I've been using the Ook Pro Hangers from Impex. The nail and hook are a little heavier than the Floreat brand and the top of the hook is broader which seems to make less of a mark on the wall if you smack it a little too hard. In reality it's a small point but as an installer I feel I should use the best and if they are not the best they sure are the most expensive. Most of my customers are becoming familiar with the brand since Home Depot started selling them and several have even commented on the hangers I use.

When taking art down I always check what hanger is used and I've rarely seen a "Floreat style" hanger look like it was coming out of the wall but I have seen many of the bent metal cheapies that many shops pass out free look like they were holding on by a thread. When hanging art I usually take the cheapies off the wire and throw them away and use my own.

Oh, I use a lot of the 100lb Ook hangers for hanging mid sized mirrors. Because of the weight I often use a mollyscrew through the hole to add a little extra support besides the nails.

Impex also sells line of "Shield" hangers which look pretty cool but I have a problem justifying the cost (50lb hanger is $2.25 in bulk). One of them is a 160lb hanger that uses 6 nails! The idea behind them is they cause as little damage to your walls as possible. On some custom finishes that may be worth the expense but for most of my customers the minor wall damage is easily fixed with spackle and a dab of paint. and that's only if we're not hanging another piece in the same spot.
Except for the tiniest of frames, I always give TWO brass courtesy hooks (United 2629). I show the customer the wire on the back, explain about how far apart to put the hooks, then tape the two pkgs. to the outside of the wrapped frame. This way they have a better chance of being noticed and used than if they are affixed to the back.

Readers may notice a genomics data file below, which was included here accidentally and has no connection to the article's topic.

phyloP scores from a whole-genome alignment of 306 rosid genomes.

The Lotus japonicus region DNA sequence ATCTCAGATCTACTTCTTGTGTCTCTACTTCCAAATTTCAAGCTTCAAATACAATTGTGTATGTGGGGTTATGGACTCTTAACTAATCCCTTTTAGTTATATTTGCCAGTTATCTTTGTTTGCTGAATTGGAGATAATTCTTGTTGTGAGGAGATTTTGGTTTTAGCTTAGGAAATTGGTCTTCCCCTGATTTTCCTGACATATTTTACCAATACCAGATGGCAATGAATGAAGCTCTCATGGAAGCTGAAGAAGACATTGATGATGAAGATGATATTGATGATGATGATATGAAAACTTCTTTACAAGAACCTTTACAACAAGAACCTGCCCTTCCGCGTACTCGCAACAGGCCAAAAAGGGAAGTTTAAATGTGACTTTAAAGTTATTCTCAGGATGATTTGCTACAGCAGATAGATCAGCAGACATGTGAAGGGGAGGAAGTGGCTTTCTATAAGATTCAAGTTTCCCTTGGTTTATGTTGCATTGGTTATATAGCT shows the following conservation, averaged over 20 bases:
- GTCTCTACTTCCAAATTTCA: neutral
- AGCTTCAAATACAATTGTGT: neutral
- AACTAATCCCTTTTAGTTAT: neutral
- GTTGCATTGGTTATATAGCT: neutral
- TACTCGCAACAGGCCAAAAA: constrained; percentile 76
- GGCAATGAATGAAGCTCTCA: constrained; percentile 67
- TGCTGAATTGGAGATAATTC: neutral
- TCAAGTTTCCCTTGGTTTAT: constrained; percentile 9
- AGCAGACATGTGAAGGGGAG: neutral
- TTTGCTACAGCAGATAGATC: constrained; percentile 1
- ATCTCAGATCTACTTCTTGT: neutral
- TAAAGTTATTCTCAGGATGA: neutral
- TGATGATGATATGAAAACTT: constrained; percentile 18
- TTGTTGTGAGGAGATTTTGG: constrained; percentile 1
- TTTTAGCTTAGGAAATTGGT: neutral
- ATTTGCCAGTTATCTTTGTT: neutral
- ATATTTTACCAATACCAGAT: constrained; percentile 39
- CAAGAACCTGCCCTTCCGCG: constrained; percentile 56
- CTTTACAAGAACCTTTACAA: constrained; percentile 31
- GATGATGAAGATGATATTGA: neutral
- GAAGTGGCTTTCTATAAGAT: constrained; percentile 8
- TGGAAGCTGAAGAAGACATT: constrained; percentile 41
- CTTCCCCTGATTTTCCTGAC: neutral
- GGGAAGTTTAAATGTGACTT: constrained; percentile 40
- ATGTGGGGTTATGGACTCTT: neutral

For large pieces that are hung from D-rings or Wallbuddies, I make a cardboard template with holes to mark through for the hook locations. This also serves to protect the glass on the way home. People really appreciate this nice surprise that makes their job so much easier.

:cool: Rick
For large pieces that are hung from D-rings or Wallbuddies, I make a cardboard template with holes to mark through for the hook locations. This also serves to protect the glass on the way home.
You're a smart guy, Rick. That's EXACTLY what I do!

A guy picked up a shadowbox yesterday with a photo, a signed baseball and the pen used to sign it. I explained about the Wallbuddies and the hanging template. I explained that I'd used Acrylite OP-3 instead of glass 'cause he's going to ship this thing. I explained how everything was attached down so it could be removed if necessary.

When I was finally done explaining, he looked at me and said, without a trace of sarcasm, "God, I love shopping here."

The courtesy, or good-will, hangers are just another excuse to explain how special your service is.

I'd guess they actually use them about half the time.
I need educated. What are the advantages of the hangers over a plain old nail? Maybe the hangers won't pull out of a piece of sheetrock or thin planeling like a nail will?
That's part of it.

Also, the hook presents a larger surface in contact with the wire, so it's less likely to damage the wire.

But, mostly, the geometry of the well-designed hanger is such that it can support a tremendous weight with minimal damage to the wall.

I will sometimes use the brass-headed nails alone to hang 8x10s in my own shop, though.

The hooks supplied with Wallbuddy hangers actually support the brackets on the nails themselves. The "hook" portion is just to add strength and support the nail at the best angle and depth.